Until the 2016 BCP is finalized, there is a risk that the 30 critical services cannot be recovered on a timely basis. This may hinder the Department in achieving its objectives in the event of an emergency.

Recommendations:

  1. The Assistant Deputy Minister, Corporate Management Branch, should ensure that:
    • the Departmental Continuity Management Plan (CMP)Footnote11 presented for approval in 2016 addresses the 30 critical services of the Department identified in the 2016 Critical Services Inventory and is supported by an appropriate recovery and/or continuity strategy; and
    • the CMP is tested on a regular basis to achieve and maintain high levels of competence and readiness.
  2. The Assistant Deputy Minister, Corporate Management Branch should ensure that:
    • formal arrangements are in place to support accessibility to the IT services needed when the CMP is activated; and
    • the Disaster Recovery Plans address the recovery strategy for all the IT services deemed necessary to support continuity and/or recovery process of critical services identified in the CMP.

2.2 Business Continuity Planning Program Roles, Responsibilities and Processes

A program governance structure includes the appointment of a DSO and clearly defined roles and responsibilities pertaining to business continuity. 

The business continuity planning program roles, responsibilities, and processes are not clearly aligned.

In January 2011, PS implemented the Public Safety Canada Security Policy Footnote12 as a replacement to the 2006 version. Section 2.2 of the Policy states that the ADM of Corporate Management Branch has the authority to develop and/or amend directives that support the policy in the following subject areas: 1. Identity management; 2. IT security; and 3. Business Continuity Planning.

Corporate Management Branch has revised the 2008 Business Continuity Planning Policy and Program GuideFootnote13 and replaced it with the DCM Policy that aligns with the upcoming TB Government Security Policy. The Departmental Management Committee approved the DCM Policy on October 13, 2015. It identifies the roles and responsibilities of stakeholders involved in supporting the continuity and the recovery of critical services within an acceptable timeframe during and after an emergency.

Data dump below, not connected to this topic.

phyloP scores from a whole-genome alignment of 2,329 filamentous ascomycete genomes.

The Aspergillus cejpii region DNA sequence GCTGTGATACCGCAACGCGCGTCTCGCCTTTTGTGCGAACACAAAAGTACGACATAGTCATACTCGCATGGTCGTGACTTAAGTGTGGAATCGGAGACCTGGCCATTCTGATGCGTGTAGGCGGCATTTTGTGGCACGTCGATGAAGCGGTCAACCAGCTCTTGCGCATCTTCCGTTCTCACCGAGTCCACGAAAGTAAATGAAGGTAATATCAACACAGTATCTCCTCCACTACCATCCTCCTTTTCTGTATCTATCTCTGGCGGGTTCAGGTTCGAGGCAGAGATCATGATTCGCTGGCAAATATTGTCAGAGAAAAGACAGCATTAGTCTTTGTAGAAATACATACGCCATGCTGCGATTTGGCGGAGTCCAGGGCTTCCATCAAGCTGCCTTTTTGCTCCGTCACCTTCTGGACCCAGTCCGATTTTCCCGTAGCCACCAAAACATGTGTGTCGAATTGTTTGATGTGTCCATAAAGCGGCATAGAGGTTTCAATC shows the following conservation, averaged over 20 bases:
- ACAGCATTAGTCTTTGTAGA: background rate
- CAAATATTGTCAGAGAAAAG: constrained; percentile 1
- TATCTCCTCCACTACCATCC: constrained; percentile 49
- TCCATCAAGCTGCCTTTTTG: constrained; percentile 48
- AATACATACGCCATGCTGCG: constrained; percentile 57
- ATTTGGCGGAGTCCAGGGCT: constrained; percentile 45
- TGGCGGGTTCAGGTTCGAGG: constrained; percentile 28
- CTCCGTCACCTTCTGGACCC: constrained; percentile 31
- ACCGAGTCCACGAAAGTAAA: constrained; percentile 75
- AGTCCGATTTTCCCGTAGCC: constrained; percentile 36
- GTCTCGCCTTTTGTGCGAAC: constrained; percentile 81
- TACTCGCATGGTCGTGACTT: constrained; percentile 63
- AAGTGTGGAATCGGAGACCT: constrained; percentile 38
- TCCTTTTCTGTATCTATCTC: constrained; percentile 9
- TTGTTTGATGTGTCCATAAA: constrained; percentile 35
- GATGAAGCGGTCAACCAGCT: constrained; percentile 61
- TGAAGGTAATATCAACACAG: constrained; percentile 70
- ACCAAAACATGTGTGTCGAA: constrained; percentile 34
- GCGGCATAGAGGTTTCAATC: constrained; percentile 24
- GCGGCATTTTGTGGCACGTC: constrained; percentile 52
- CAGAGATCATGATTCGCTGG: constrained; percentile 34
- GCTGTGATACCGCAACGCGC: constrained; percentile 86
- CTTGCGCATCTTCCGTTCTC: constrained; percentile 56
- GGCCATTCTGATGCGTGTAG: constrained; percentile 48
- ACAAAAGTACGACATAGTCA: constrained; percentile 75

We found that the roles and responsibilities are defined and documented in the 2015 DCM Policy,the Activation and Response Protocol, and job descriptions. More specifically:

However, the comprehensive list of business continuity roles and responsibilities is not easily accessible because these key documents are not available in a centralized repository and are not linked.

The DSO is revising and updating the procedures for business continuity. Contributing to the development of the 2016 BCP, the DSO has also developed a three-year continuity management awareness and exercise strategy, and has reviewed the continuity management planning tools and templates.

Until the new BCP and Continuity Management guidelines are completed, the lack of business continuity procedures and the centralized comprehensive list of roles and responsibilities may prevent the Department from successfully responding to an emergency and ensuring timely recovery and/or continuity of services.

Recommendation:

3. The Assistant Deputy Minister, Corporate Management Branch, should ensure that:

2.3 Overall Conclusion

The Department is in a transitional period while it develops an appropriate BCP. Progress has been achieved by developing the 2016 Critical Services Framework and streamlining the Critical Services Inventory. Nevertheless, the Department is at risk of being unable to restore the 30 critical services within described timelines until the 2016 BCP has been finalized and operationally tested.

2.4 Management Response and Action Plan

Actions Planned

Target Completion Date

Recommendation #1:

The Assistant Deputy Minister, Corporate Management Branch, should ensure that:

  • the Departmental Continuity Management Plan (CMP)Footnote14  presented for approval in 2016 addresses the 30 critical services of the Department identified in the 2016 Critical Services Inventory and is supported by an appropriate recovery and/or continuity strategy; and
  • the CMP is tested on a regular basis to achieve and maintain high levels of competence and readiness.

The 2016 PS Continuity Management Plan (CMP) addresses all 30 PS critical services and identifies recovery/continuity strategies for each critical service.

October 31, 2016

The 2016 Continuity Management Plan is tested through senior management tabletop.

June 30, 2017

A 2017-2020 exercise strategy is developed as part of the next iteration of the Departmental Security Plan.

May 31, 2017

Recommendation #2:

The Assistant Deputy Minister, Corporate Management Branch should ensure that:

  • formal arrangements are in place to support accessibility to the IT services needed when the CMP is activated; and
  • the Disaster Recovery Plans address the recovery strategy for all the IT services deemed necessary to support continuity and/or recovery process of critical services identified in the CMP.

Confirm IT Disaster Recovery requirement for all PS critical services.

March 31, 2017

Determine existing levels of recovery for critical systems and applications with internal and Government of Canada partners, and identify gaps and mitigation options, including cost of establishing required recovery level or mitigation.